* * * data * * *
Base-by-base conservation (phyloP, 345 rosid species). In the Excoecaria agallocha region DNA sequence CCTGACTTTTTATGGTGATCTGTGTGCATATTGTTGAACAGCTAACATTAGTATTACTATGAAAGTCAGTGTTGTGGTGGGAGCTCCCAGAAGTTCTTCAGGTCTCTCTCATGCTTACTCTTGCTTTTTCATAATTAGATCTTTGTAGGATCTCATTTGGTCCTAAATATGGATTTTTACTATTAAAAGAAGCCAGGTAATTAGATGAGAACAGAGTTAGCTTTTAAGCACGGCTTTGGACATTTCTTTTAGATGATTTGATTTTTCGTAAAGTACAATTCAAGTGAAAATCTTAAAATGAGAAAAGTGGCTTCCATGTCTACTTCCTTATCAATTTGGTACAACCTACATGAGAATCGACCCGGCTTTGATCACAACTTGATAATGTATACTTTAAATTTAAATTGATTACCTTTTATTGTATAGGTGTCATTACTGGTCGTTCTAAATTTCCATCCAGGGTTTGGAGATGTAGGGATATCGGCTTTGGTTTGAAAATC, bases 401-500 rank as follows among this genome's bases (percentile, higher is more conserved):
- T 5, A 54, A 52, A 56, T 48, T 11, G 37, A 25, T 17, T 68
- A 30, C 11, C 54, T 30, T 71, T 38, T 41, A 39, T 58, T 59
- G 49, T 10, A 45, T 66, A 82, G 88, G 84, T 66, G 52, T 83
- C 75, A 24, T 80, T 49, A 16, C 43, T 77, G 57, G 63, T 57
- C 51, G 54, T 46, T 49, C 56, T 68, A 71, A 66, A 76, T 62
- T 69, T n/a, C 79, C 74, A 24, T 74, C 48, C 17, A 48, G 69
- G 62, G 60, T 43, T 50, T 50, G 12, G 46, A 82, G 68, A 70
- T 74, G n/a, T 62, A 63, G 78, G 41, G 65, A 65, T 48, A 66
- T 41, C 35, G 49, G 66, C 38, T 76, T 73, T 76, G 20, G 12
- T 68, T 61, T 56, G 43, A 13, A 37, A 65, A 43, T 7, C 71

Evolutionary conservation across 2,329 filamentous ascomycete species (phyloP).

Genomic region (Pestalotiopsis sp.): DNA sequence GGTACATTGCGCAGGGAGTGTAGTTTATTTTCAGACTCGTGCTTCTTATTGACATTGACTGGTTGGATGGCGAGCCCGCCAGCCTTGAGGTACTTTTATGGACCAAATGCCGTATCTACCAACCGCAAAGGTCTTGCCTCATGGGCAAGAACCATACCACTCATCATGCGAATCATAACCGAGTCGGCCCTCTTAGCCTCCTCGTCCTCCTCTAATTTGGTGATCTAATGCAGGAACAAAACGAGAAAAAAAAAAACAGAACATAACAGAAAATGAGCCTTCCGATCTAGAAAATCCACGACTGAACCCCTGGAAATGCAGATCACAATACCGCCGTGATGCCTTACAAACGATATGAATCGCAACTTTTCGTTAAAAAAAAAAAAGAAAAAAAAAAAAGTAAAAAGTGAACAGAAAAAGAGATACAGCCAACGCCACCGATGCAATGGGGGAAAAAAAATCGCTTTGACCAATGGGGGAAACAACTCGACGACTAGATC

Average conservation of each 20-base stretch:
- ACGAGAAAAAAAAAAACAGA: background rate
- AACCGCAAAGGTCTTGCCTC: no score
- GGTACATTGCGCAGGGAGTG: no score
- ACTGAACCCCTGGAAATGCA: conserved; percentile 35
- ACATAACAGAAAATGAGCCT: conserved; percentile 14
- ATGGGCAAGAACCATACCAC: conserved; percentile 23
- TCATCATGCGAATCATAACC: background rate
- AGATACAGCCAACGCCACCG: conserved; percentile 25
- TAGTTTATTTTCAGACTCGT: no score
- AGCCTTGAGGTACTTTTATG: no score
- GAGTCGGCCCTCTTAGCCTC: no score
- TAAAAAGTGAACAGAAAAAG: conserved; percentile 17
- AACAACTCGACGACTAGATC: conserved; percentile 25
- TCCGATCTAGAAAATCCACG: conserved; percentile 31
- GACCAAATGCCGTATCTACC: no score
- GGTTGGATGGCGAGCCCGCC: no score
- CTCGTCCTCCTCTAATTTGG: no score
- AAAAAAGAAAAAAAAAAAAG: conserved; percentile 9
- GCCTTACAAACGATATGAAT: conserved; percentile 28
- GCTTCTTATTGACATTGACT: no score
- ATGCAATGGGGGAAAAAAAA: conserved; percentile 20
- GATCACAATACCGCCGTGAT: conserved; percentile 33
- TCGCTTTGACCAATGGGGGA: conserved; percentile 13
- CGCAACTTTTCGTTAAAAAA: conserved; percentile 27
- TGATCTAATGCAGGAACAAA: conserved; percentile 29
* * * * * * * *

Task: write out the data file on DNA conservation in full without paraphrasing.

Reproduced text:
Base-by-base conservation (phyloP, 345 rosid species). In the Excoecaria agallocha region DNA sequence CCTGACTTTTTATGGTGATCTGTGTGCATATTGTTGAACAGCTAACATTAGTATTACTATGAAAGTCAGTGTTGTGGTGGGAGCTCCCAGAAGTTCTTCAGGTCTCTCTCATGCTTACTCTTGCTTTTTCATAATTAGATCTTTGTAGGATCTCATTTGGTCCTAAATATGGATTTTTACTATTAAAAGAAGCCAGGTAATTAGATGAGAACAGAGTTAGCTTTTAAGCACGGCTTTGGACATTTCTTTTAGATGATTTGATTTTTCGTAAAGTACAATTCAAGTGAAAATCTTAAAATGAGAAAAGTGGCTTCCATGTCTACTTCCTTATCAATTTGGTACAACCTACATGAGAATCGACCCGGCTTTGATCACAACTTGATAATGTATACTTTAAATTTAAATTGATTACCTTTTATTGTATAGGTGTCATTACTGGTCGTTCTAAATTTCCATCCAGGGTTTGGAGATGTAGGGATATCGGCTTTGGTTTGAAAATC, bases 401-500 rank as follows among this genome's bases (percentile, higher is more conserved):
- T 5, A 54, A 52, A 56, T 48, T 11, G 37, A 25, T 17, T 68
- A 30, C 11, C 54, T 30, T 71, T 38, T 41, A 39, T 58, T 59
- G 49, T 10, A 45, T 66, A 82, G 88, G 84, T 66, G 52, T 83
- C 75, A 24, T 80, T 49, A 16, C 43, T 77, G 57, G 63, T 57
- C 51, G 54, T 46, T 49, C 56, T 68, A 71, A 66, A 76, T 62
- T 69, T n/a, C 79, C 74, A 24, T 74, C 48, C 17, A 48, G 69
- G 62, G 60, T 43, T 50, T 50, G 12, G 46, A 82, G 68, A 70
- T 74, G n/a, T 62, A 63, G 78, G 41, G 65, A 65, T 48, A 66
- T 41, C 35, G 49, G 66, C 38, T 76, T 73, T 76, G 20, G 12
- T 68, T 61, T 56, G 43, A 13, A 37, A 65, A 43, T 7, C 71

Evolutionary conservation across 2,329 filamentous ascomycete species (phyloP).

Genomic region (Pestalotiopsis sp.): DNA sequence GGTACATTGCGCAGGGAGTGTAGTTTATTTTCAGACTCGTGCTTCTTATTGACATTGACTGGTTGGATGGCGAGCCCGCCAGCCTTGAGGTACTTTTATGGACCAAATGCCGTATCTACCAACCGCAAAGGTCTTGCCTCATGGGCAAGAACCATACCACTCATCATGCGAATCATAACCGAGTCGGCCCTCTTAGCCTCCTCGTCCTCCTCTAATTTGGTGATCTAATGCAGGAACAAAACGAGAAAAAAAAAAACAGAACATAACAGAAAATGAGCCTTCCGATCTAGAAAATCCACGACTGAACCCCTGGAAATGCAGATCACAATACCGCCGTGATGCCTTACAAACGATATGAATCGCAACTTTTCGTTAAAAAAAAAAAAGAAAAAAAAAAAAGTAAAAAGTGAACAGAAAAAGAGATACAGCCAACGCCACCGATGCAATGGGGGAAAAAAAATCGCTTTGACCAATGGGGGAAACAACTCGACGACTAGATC

Average conservation of each 20-base stretch:
- ACGAGAAAAAAAAAAACAGA: background rate
- AACCGCAAAGGTCTTGCCTC: no score
- GGTACATTGCGCAGGGAGTG: no score
- ACTGAACCCCTGGAAATGCA: conserved; percentile 35
- ACATAACAGAAAATGAGCCT: conserved; percentile 14
- ATGGGCAAGAACCATACCAC: conserved; percentile 23
- TCATCATGCGAATCATAACC: background rate
- AGATACAGCCAACGCCACCG: conserved; percentile 25
- TAGTTTATTTTCAGACTCGT: no score
- AGCCTTGAGGTACTTTTATG: no score
- GAGTCGGCCCTCTTAGCCTC: no score
- TAAAAAGTGAACAGAAAAAG: conserved; percentile 17
- AACAACTCGACGACTAGATC: conserved; percentile 25
- TCCGATCTAGAAAATCCACG: conserved; percentile 31
- GACCAAATGCCGTATCTACC: no score
- GGTTGGATGGCGAGCCCGCC: no score
- CTCGTCCTCCTCTAATTTGG: no score
- AAAAAAGAAAAAAAAAAAAG: conserved; percentile 9
- GCCTTACAAACGATATGAAT: conserved; percentile 28
- GCTTCTTATTGACATTGACT: no score
- ATGCAATGGGGGAAAAAAAA: conserved; percentile 20
- GATCACAATACCGCCGTGAT: conserved; percentile 33
- TCGCTTTGACCAATGGGGGA: conserved; percentile 13
- CGCAACTTTTCGTTAAAAAA: conserved; percentile 27
- TGATCTAATGCAGGAACAAA: conserved; percentile 29